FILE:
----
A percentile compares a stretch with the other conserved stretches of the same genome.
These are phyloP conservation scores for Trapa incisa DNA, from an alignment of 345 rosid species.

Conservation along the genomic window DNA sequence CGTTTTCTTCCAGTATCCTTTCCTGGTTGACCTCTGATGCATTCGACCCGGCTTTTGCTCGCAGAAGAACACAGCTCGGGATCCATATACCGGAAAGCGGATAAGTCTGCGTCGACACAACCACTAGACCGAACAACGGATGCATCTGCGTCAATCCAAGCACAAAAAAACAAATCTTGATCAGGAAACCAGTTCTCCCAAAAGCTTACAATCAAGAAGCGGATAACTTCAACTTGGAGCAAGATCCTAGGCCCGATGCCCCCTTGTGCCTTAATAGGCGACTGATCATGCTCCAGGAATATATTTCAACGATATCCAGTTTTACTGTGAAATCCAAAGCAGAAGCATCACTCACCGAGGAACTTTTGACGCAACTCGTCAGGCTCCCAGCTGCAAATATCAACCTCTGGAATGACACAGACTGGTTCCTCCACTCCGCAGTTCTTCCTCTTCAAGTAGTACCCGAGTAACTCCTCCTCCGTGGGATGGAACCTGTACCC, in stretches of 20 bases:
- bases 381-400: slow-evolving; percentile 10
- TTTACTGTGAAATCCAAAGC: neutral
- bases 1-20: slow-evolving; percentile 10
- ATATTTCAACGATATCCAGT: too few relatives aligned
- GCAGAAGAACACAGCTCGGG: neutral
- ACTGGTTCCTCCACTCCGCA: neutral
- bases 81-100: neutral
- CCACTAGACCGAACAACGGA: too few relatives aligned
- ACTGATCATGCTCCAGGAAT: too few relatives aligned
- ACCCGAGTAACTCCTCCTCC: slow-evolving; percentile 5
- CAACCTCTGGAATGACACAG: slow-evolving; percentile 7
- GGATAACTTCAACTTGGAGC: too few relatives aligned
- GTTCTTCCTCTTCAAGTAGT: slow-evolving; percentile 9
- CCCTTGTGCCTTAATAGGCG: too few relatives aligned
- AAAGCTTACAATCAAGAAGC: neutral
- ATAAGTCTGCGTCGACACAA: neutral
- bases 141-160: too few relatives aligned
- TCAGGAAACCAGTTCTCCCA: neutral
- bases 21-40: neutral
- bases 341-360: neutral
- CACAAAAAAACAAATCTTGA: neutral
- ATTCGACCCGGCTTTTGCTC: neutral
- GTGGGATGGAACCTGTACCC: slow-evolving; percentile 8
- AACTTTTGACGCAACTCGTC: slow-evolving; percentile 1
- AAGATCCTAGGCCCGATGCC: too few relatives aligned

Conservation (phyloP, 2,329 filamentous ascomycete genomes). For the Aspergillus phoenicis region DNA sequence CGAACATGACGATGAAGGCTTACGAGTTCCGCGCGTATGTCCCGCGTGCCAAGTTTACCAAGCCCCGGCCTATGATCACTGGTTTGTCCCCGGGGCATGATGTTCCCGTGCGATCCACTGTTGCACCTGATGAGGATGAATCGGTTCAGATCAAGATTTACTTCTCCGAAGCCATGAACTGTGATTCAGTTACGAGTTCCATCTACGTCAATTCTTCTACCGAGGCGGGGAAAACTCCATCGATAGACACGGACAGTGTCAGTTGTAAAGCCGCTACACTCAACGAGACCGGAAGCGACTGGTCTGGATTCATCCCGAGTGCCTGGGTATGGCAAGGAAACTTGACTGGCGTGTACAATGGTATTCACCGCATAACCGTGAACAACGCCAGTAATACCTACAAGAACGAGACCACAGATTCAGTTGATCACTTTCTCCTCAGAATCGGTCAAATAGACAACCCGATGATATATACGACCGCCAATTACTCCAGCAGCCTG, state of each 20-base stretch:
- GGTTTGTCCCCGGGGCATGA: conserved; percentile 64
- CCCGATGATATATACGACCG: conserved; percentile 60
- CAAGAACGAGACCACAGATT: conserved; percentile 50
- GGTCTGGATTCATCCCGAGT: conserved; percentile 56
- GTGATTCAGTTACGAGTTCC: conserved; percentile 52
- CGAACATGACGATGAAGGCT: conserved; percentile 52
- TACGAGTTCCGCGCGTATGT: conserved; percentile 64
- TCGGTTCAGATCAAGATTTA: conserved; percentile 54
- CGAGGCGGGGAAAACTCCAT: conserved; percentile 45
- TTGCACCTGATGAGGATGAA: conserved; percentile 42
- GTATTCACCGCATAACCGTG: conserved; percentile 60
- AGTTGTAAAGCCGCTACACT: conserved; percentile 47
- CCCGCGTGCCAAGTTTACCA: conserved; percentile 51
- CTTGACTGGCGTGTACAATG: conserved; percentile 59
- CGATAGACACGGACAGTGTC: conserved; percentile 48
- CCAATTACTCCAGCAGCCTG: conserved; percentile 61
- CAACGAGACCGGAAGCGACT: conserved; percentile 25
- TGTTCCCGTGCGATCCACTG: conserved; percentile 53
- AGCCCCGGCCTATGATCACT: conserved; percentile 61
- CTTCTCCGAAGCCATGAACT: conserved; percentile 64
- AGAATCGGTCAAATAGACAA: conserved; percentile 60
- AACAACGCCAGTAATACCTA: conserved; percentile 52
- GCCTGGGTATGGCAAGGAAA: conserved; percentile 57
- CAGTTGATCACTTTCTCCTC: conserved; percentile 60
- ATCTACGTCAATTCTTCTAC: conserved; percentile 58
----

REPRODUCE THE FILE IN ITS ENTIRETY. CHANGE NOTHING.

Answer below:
A percentile compares a stretch with the other conserved stretches of the same genome.
These are phyloP conservation scores for Trapa incisa DNA, from an alignment of 345 rosid species.

Conservation along the genomic window DNA sequence CGTTTTCTTCCAGTATCCTTTCCTGGTTGACCTCTGATGCATTCGACCCGGCTTTTGCTCGCAGAAGAACACAGCTCGGGATCCATATACCGGAAAGCGGATAAGTCTGCGTCGACACAACCACTAGACCGAACAACGGATGCATCTGCGTCAATCCAAGCACAAAAAAACAAATCTTGATCAGGAAACCAGTTCTCCCAAAAGCTTACAATCAAGAAGCGGATAACTTCAACTTGGAGCAAGATCCTAGGCCCGATGCCCCCTTGTGCCTTAATAGGCGACTGATCATGCTCCAGGAATATATTTCAACGATATCCAGTTTTACTGTGAAATCCAAAGCAGAAGCATCACTCACCGAGGAACTTTTGACGCAACTCGTCAGGCTCCCAGCTGCAAATATCAACCTCTGGAATGACACAGACTGGTTCCTCCACTCCGCAGTTCTTCCTCTTCAAGTAGTACCCGAGTAACTCCTCCTCCGTGGGATGGAACCTGTACCC, in stretches of 20 bases:
- bases 381-400: slow-evolving; percentile 10
- TTTACTGTGAAATCCAAAGC: neutral
- bases 1-20: slow-evolving; percentile 10
- ATATTTCAACGATATCCAGT: too few relatives aligned
- GCAGAAGAACACAGCTCGGG: neutral
- ACTGGTTCCTCCACTCCGCA: neutral
- bases 81-100: neutral
- CCACTAGACCGAACAACGGA: too few relatives aligned
- ACTGATCATGCTCCAGGAAT: too few relatives aligned
- ACCCGAGTAACTCCTCCTCC: slow-evolving; percentile 5
- CAACCTCTGGAATGACACAG: slow-evolving; percentile 7
- GGATAACTTCAACTTGGAGC: too few relatives aligned
- GTTCTTCCTCTTCAAGTAGT: slow-evolving; percentile 9
- CCCTTGTGCCTTAATAGGCG: too few relatives aligned
- AAAGCTTACAATCAAGAAGC: neutral
- ATAAGTCTGCGTCGACACAA: neutral
- bases 141-160: too few relatives aligned
- TCAGGAAACCAGTTCTCCCA: neutral
- bases 21-40: neutral
- bases 341-360: neutral
- CACAAAAAAACAAATCTTGA: neutral
- ATTCGACCCGGCTTTTGCTC: neutral
- GTGGGATGGAACCTGTACCC: slow-evolving; percentile 8
- AACTTTTGACGCAACTCGTC: slow-evolving; percentile 1
- AAGATCCTAGGCCCGATGCC: too few relatives aligned

Conservation (phyloP, 2,329 filamentous ascomycete genomes). For the Aspergillus phoenicis region DNA sequence CGAACATGACGATGAAGGCTTACGAGTTCCGCGCGTATGTCCCGCGTGCCAAGTTTACCAAGCCCCGGCCTATGATCACTGGTTTGTCCCCGGGGCATGATGTTCCCGTGCGATCCACTGTTGCACCTGATGAGGATGAATCGGTTCAGATCAAGATTTACTTCTCCGAAGCCATGAACTGTGATTCAGTTACGAGTTCCATCTACGTCAATTCTTCTACCGAGGCGGGGAAAACTCCATCGATAGACACGGACAGTGTCAGTTGTAAAGCCGCTACACTCAACGAGACCGGAAGCGACTGGTCTGGATTCATCCCGAGTGCCTGGGTATGGCAAGGAAACTTGACTGGCGTGTACAATGGTATTCACCGCATAACCGTGAACAACGCCAGTAATACCTACAAGAACGAGACCACAGATTCAGTTGATCACTTTCTCCTCAGAATCGGTCAAATAGACAACCCGATGATATATACGACCGCCAATTACTCCAGCAGCCTG, state of each 20-base stretch:
- GGTTTGTCCCCGGGGCATGA: conserved; percentile 64
- CCCGATGATATATACGACCG: conserved; percentile 60
- CAAGAACGAGACCACAGATT: conserved; percentile 50
- GGTCTGGATTCATCCCGAGT: conserved; percentile 56
- GTGATTCAGTTACGAGTTCC: conserved; percentile 52
- CGAACATGACGATGAAGGCT: conserved; percentile 52
- TACGAGTTCCGCGCGTATGT: conserved; percentile 64
- TCGGTTCAGATCAAGATTTA: conserved; percentile 54
- CGAGGCGGGGAAAACTCCAT: conserved; percentile 45
- TTGCACCTGATGAGGATGAA: conserved; percentile 42
- GTATTCACCGCATAACCGTG: conserved; percentile 60
- AGTTGTAAAGCCGCTACACT: conserved; percentile 47
- CCCGCGTGCCAAGTTTACCA: conserved; percentile 51
- CTTGACTGGCGTGTACAATG: conserved; percentile 59
- CGATAGACACGGACAGTGTC: conserved; percentile 48
- CCAATTACTCCAGCAGCCTG: conserved; percentile 61
- CAACGAGACCGGAAGCGACT: conserved; percentile 25
- TGTTCCCGTGCGATCCACTG: conserved; percentile 53
- AGCCCCGGCCTATGATCACT: conserved; percentile 61
- CTTCTCCGAAGCCATGAACT: conserved; percentile 64
- AGAATCGGTCAAATAGACAA: conserved; percentile 60
- AACAACGCCAGTAATACCTA: conserved; percentile 52
- GCCTGGGTATGGCAAGGAAA: conserved; percentile 57
- CAGTTGATCACTTTCTCCTC: conserved; percentile 60
- ATCTACGTCAATTCTTCTAC: conserved; percentile 58